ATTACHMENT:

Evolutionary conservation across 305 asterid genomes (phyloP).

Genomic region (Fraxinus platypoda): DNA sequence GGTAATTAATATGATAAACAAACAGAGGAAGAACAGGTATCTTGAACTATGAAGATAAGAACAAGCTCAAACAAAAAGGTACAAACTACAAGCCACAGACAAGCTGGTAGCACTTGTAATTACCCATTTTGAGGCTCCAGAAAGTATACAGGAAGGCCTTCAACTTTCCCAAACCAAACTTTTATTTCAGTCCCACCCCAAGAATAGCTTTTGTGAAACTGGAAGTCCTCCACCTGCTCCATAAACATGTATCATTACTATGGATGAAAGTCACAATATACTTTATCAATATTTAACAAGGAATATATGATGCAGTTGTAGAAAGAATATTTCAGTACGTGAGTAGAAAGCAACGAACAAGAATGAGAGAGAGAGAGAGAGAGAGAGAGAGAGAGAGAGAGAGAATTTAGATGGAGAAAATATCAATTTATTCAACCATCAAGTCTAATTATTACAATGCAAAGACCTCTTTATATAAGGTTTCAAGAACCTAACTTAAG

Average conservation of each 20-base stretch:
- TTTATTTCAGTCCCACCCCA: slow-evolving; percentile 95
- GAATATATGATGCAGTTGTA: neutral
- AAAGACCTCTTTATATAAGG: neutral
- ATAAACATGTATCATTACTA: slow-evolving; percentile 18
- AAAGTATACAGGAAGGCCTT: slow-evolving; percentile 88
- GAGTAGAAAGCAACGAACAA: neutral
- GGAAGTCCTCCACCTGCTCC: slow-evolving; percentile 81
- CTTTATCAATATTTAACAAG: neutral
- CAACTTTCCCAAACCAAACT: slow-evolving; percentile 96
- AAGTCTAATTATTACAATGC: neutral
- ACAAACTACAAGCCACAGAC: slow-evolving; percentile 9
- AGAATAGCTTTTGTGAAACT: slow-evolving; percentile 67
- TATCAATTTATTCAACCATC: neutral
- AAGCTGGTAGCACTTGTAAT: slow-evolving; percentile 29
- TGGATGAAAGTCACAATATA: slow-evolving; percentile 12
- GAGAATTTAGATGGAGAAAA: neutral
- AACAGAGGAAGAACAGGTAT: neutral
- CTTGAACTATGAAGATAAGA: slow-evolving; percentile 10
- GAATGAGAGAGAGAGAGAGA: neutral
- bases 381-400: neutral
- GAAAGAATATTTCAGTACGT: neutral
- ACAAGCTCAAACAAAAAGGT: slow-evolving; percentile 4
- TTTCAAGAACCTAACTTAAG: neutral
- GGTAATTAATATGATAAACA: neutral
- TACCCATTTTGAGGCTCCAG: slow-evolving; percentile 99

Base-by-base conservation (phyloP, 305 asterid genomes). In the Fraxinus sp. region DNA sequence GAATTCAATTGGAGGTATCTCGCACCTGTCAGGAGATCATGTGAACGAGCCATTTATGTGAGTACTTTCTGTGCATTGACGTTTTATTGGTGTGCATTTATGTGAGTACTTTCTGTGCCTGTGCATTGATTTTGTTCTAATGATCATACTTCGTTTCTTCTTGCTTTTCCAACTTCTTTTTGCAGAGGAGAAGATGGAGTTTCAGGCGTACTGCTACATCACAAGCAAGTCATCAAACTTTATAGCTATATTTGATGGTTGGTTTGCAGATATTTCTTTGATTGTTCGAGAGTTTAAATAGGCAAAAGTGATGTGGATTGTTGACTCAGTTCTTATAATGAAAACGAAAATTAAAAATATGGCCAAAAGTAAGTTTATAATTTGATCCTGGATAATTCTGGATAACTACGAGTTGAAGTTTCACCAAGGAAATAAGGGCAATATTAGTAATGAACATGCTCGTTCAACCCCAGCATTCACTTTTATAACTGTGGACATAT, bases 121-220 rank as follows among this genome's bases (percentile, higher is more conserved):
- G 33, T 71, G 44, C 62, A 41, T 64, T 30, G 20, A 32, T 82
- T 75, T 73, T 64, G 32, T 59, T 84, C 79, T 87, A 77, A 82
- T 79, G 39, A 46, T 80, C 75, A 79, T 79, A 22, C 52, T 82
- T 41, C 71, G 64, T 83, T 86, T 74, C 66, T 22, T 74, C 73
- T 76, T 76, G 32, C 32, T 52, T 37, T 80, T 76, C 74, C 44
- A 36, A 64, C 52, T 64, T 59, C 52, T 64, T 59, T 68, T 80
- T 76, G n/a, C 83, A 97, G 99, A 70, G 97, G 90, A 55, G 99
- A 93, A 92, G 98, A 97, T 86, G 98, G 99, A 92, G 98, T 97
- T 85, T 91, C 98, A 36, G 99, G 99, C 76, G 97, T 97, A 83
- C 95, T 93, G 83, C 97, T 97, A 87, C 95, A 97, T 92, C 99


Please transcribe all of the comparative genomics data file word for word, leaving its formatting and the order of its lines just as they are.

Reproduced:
Evolutionary conservation across 305 asterid genomes (phyloP).

Genomic region (Fraxinus platypoda): DNA sequence GGTAATTAATATGATAAACAAACAGAGGAAGAACAGGTATCTTGAACTATGAAGATAAGAACAAGCTCAAACAAAAAGGTACAAACTACAAGCCACAGACAAGCTGGTAGCACTTGTAATTACCCATTTTGAGGCTCCAGAAAGTATACAGGAAGGCCTTCAACTTTCCCAAACCAAACTTTTATTTCAGTCCCACCCCAAGAATAGCTTTTGTGAAACTGGAAGTCCTCCACCTGCTCCATAAACATGTATCATTACTATGGATGAAAGTCACAATATACTTTATCAATATTTAACAAGGAATATATGATGCAGTTGTAGAAAGAATATTTCAGTACGTGAGTAGAAAGCAACGAACAAGAATGAGAGAGAGAGAGAGAGAGAGAGAGAGAGAGAGAGAGAGAATTTAGATGGAGAAAATATCAATTTATTCAACCATCAAGTCTAATTATTACAATGCAAAGACCTCTTTATATAAGGTTTCAAGAACCTAACTTAAG

Average conservation of each 20-base stretch:
- TTTATTTCAGTCCCACCCCA: slow-evolving; percentile 95
- GAATATATGATGCAGTTGTA: neutral
- AAAGACCTCTTTATATAAGG: neutral
- ATAAACATGTATCATTACTA: slow-evolving; percentile 18
- AAAGTATACAGGAAGGCCTT: slow-evolving; percentile 88
- GAGTAGAAAGCAACGAACAA: neutral
- GGAAGTCCTCCACCTGCTCC: slow-evolving; percentile 81
- CTTTATCAATATTTAACAAG: neutral
- CAACTTTCCCAAACCAAACT: slow-evolving; percentile 96
- AAGTCTAATTATTACAATGC: neutral
- ACAAACTACAAGCCACAGAC: slow-evolving; percentile 9
- AGAATAGCTTTTGTGAAACT: slow-evolving; percentile 67
- TATCAATTTATTCAACCATC: neutral
- AAGCTGGTAGCACTTGTAAT: slow-evolving; percentile 29
- TGGATGAAAGTCACAATATA: slow-evolving; percentile 12
- GAGAATTTAGATGGAGAAAA: neutral
- AACAGAGGAAGAACAGGTAT: neutral
- CTTGAACTATGAAGATAAGA: slow-evolving; percentile 10
- GAATGAGAGAGAGAGAGAGA: neutral
- bases 381-400: neutral
- GAAAGAATATTTCAGTACGT: neutral
- ACAAGCTCAAACAAAAAGGT: slow-evolving; percentile 4
- TTTCAAGAACCTAACTTAAG: neutral
- GGTAATTAATATGATAAACA: neutral
- TACCCATTTTGAGGCTCCAG: slow-evolving; percentile 99

Base-by-base conservation (phyloP, 305 asterid genomes). In the Fraxinus sp. region DNA sequence GAATTCAATTGGAGGTATCTCGCACCTGTCAGGAGATCATGTGAACGAGCCATTTATGTGAGTACTTTCTGTGCATTGACGTTTTATTGGTGTGCATTTATGTGAGTACTTTCTGTGCCTGTGCATTGATTTTGTTCTAATGATCATACTTCGTTTCTTCTTGCTTTTCCAACTTCTTTTTGCAGAGGAGAAGATGGAGTTTCAGGCGTACTGCTACATCACAAGCAAGTCATCAAACTTTATAGCTATATTTGATGGTTGGTTTGCAGATATTTCTTTGATTGTTCGAGAGTTTAAATAGGCAAAAGTGATGTGGATTGTTGACTCAGTTCTTATAATGAAAACGAAAATTAAAAATATGGCCAAAAGTAAGTTTATAATTTGATCCTGGATAATTCTGGATAACTACGAGTTGAAGTTTCACCAAGGAAATAAGGGCAATATTAGTAATGAACATGCTCGTTCAACCCCAGCATTCACTTTTATAACTGTGGACATAT, bases 121-220 rank as follows among this genome's bases (percentile, higher is more conserved):
- G 33, T 71, G 44, C 62, A 41, T 64, T 30, G 20, A 32, T 82
- T 75, T 73, T 64, G 32, T 59, T 84, C 79, T 87, A 77, A 82
- T 79, G 39, A 46, T 80, C 75, A 79, T 79, A 22, C 52, T 82
- T 41, C 71, G 64, T 83, T 86, T 74, C 66, T 22, T 74, C 73
- T 76, T 76, G 32, C 32, T 52, T 37, T 80, T 76, C 74, C 44
- A 36, A 64, C 52, T 64, T 59, C 52, T 64, T 59, T 68, T 80
- T 76, G n/a, C 83, A 97, G 99, A 70, G 97, G 90, A 55, G 99
- A 93, A 92, G 98, A 97, T 86, G 98, G 99, A 92, G 98, T 97
- T 85, T 91, C 98, A 36, G 99, G 99, C 76, G 97, T 97, A 83
- C 95, T 93, G 83, C 97, T 97, A 87, C 95, A 97, T 92, C 99